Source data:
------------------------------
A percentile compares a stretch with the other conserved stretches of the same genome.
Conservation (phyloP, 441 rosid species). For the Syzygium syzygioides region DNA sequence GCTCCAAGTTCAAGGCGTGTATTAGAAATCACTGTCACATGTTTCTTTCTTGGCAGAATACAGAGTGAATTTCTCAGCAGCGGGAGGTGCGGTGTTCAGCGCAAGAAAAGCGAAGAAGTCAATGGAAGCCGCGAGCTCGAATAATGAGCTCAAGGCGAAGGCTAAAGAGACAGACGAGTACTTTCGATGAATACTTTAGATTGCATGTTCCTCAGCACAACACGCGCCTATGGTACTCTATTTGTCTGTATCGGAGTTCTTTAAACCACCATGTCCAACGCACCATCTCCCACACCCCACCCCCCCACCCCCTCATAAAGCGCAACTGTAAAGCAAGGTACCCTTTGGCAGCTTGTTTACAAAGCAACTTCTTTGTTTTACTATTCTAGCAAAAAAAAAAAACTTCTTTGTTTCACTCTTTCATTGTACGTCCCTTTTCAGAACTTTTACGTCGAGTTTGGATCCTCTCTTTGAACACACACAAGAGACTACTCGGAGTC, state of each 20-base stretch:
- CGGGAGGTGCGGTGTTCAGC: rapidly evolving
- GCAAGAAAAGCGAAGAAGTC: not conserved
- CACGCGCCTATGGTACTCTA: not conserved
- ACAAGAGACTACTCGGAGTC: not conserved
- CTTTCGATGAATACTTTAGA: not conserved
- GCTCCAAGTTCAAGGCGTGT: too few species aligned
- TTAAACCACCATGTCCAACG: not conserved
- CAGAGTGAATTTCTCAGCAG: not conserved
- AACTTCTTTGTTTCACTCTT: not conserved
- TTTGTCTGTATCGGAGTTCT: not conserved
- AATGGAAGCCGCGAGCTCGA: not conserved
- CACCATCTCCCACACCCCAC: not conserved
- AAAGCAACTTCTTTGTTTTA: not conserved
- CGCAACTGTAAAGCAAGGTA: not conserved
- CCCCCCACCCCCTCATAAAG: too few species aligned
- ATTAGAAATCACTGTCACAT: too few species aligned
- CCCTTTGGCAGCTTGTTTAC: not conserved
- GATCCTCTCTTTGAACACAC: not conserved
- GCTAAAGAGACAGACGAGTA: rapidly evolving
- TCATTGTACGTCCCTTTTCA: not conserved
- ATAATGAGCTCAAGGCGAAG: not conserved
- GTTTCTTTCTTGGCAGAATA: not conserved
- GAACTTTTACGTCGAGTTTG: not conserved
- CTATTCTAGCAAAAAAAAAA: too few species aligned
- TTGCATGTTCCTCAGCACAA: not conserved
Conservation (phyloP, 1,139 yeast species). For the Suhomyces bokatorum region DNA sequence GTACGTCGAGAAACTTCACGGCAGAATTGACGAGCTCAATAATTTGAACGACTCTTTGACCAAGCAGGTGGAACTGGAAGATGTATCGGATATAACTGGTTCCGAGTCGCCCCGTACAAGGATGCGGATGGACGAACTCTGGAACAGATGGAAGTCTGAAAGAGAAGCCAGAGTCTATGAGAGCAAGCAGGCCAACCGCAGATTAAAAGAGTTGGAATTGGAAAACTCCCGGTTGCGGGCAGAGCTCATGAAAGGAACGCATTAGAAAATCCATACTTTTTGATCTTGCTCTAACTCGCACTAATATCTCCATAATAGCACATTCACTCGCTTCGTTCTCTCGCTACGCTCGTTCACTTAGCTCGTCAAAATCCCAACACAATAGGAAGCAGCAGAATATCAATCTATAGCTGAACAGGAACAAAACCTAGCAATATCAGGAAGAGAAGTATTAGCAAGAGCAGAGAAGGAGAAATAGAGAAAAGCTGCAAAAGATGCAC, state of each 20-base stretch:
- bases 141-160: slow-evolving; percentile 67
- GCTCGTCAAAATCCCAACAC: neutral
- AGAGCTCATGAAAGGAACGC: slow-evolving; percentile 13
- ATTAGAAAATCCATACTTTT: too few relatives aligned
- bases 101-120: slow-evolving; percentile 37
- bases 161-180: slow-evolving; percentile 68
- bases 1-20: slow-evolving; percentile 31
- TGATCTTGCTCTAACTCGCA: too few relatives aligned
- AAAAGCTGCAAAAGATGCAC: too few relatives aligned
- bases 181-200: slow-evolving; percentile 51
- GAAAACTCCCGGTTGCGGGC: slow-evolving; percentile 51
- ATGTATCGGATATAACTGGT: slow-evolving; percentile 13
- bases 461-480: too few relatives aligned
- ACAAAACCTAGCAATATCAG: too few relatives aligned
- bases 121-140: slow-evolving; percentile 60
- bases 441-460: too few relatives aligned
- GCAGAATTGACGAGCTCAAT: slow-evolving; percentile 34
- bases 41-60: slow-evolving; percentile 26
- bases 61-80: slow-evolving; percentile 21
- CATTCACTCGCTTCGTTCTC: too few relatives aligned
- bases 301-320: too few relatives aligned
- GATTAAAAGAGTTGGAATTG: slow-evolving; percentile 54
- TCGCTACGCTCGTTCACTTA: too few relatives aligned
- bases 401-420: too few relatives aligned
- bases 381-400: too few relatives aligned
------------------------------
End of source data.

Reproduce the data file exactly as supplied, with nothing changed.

A percentile compares a stretch with the other conserved stretches of the same genome.
Conservation (phyloP, 441 rosid species). For the Syzygium syzygioides region DNA sequence GCTCCAAGTTCAAGGCGTGTATTAGAAATCACTGTCACATGTTTCTTTCTTGGCAGAATACAGAGTGAATTTCTCAGCAGCGGGAGGTGCGGTGTTCAGCGCAAGAAAAGCGAAGAAGTCAATGGAAGCCGCGAGCTCGAATAATGAGCTCAAGGCGAAGGCTAAAGAGACAGACGAGTACTTTCGATGAATACTTTAGATTGCATGTTCCTCAGCACAACACGCGCCTATGGTACTCTATTTGTCTGTATCGGAGTTCTTTAAACCACCATGTCCAACGCACCATCTCCCACACCCCACCCCCCCACCCCCTCATAAAGCGCAACTGTAAAGCAAGGTACCCTTTGGCAGCTTGTTTACAAAGCAACTTCTTTGTTTTACTATTCTAGCAAAAAAAAAAAACTTCTTTGTTTCACTCTTTCATTGTACGTCCCTTTTCAGAACTTTTACGTCGAGTTTGGATCCTCTCTTTGAACACACACAAGAGACTACTCGGAGTC, state of each 20-base stretch:
- CGGGAGGTGCGGTGTTCAGC: rapidly evolving
- GCAAGAAAAGCGAAGAAGTC: not conserved
- CACGCGCCTATGGTACTCTA: not conserved
- ACAAGAGACTACTCGGAGTC: not conserved
- CTTTCGATGAATACTTTAGA: not conserved
- GCTCCAAGTTCAAGGCGTGT: too few species aligned
- TTAAACCACCATGTCCAACG: not conserved
- CAGAGTGAATTTCTCAGCAG: not conserved
- AACTTCTTTGTTTCACTCTT: not conserved
- TTTGTCTGTATCGGAGTTCT: not conserved
- AATGGAAGCCGCGAGCTCGA: not conserved
- CACCATCTCCCACACCCCAC: not conserved
- AAAGCAACTTCTTTGTTTTA: not conserved
- CGCAACTGTAAAGCAAGGTA: not conserved
- CCCCCCACCCCCTCATAAAG: too few species aligned
- ATTAGAAATCACTGTCACAT: too few species aligned
- CCCTTTGGCAGCTTGTTTAC: not conserved
- GATCCTCTCTTTGAACACAC: not conserved
- GCTAAAGAGACAGACGAGTA: rapidly evolving
- TCATTGTACGTCCCTTTTCA: not conserved
- ATAATGAGCTCAAGGCGAAG: not conserved
- GTTTCTTTCTTGGCAGAATA: not conserved
- GAACTTTTACGTCGAGTTTG: not conserved
- CTATTCTAGCAAAAAAAAAA: too few species aligned
- TTGCATGTTCCTCAGCACAA: not conserved
Conservation (phyloP, 1,139 yeast species). For the Suhomyces bokatorum region DNA sequence GTACGTCGAGAAACTTCACGGCAGAATTGACGAGCTCAATAATTTGAACGACTCTTTGACCAAGCAGGTGGAACTGGAAGATGTATCGGATATAACTGGTTCCGAGTCGCCCCGTACAAGGATGCGGATGGACGAACTCTGGAACAGATGGAAGTCTGAAAGAGAAGCCAGAGTCTATGAGAGCAAGCAGGCCAACCGCAGATTAAAAGAGTTGGAATTGGAAAACTCCCGGTTGCGGGCAGAGCTCATGAAAGGAACGCATTAGAAAATCCATACTTTTTGATCTTGCTCTAACTCGCACTAATATCTCCATAATAGCACATTCACTCGCTTCGTTCTCTCGCTACGCTCGTTCACTTAGCTCGTCAAAATCCCAACACAATAGGAAGCAGCAGAATATCAATCTATAGCTGAACAGGAACAAAACCTAGCAATATCAGGAAGAGAAGTATTAGCAAGAGCAGAGAAGGAGAAATAGAGAAAAGCTGCAAAAGATGCAC, state of each 20-base stretch:
- bases 141-160: slow-evolving; percentile 67
- GCTCGTCAAAATCCCAACAC: neutral
- AGAGCTCATGAAAGGAACGC: slow-evolving; percentile 13
- ATTAGAAAATCCATACTTTT: too few relatives aligned
- bases 101-120: slow-evolving; percentile 37
- bases 161-180: slow-evolving; percentile 68
- bases 1-20: slow-evolving; percentile 31
- TGATCTTGCTCTAACTCGCA: too few relatives aligned
- AAAAGCTGCAAAAGATGCAC: too few relatives aligned
- bases 181-200: slow-evolving; percentile 51
- GAAAACTCCCGGTTGCGGGC: slow-evolving; percentile 51
- ATGTATCGGATATAACTGGT: slow-evolving; percentile 13
- bases 461-480: too few relatives aligned
- ACAAAACCTAGCAATATCAG: too few relatives aligned
- bases 121-140: slow-evolving; percentile 60
- bases 441-460: too few relatives aligned
- GCAGAATTGACGAGCTCAAT: slow-evolving; percentile 34
- bases 41-60: slow-evolving; percentile 26
- bases 61-80: slow-evolving; percentile 21
- CATTCACTCGCTTCGTTCTC: too few relatives aligned
- bases 301-320: too few relatives aligned
- GATTAAAAGAGTTGGAATTG: slow-evolving; percentile 54
- TCGCTACGCTCGTTCACTTA: too few relatives aligned
- bases 401-420: too few relatives aligned
- bases 381-400: too few relatives aligned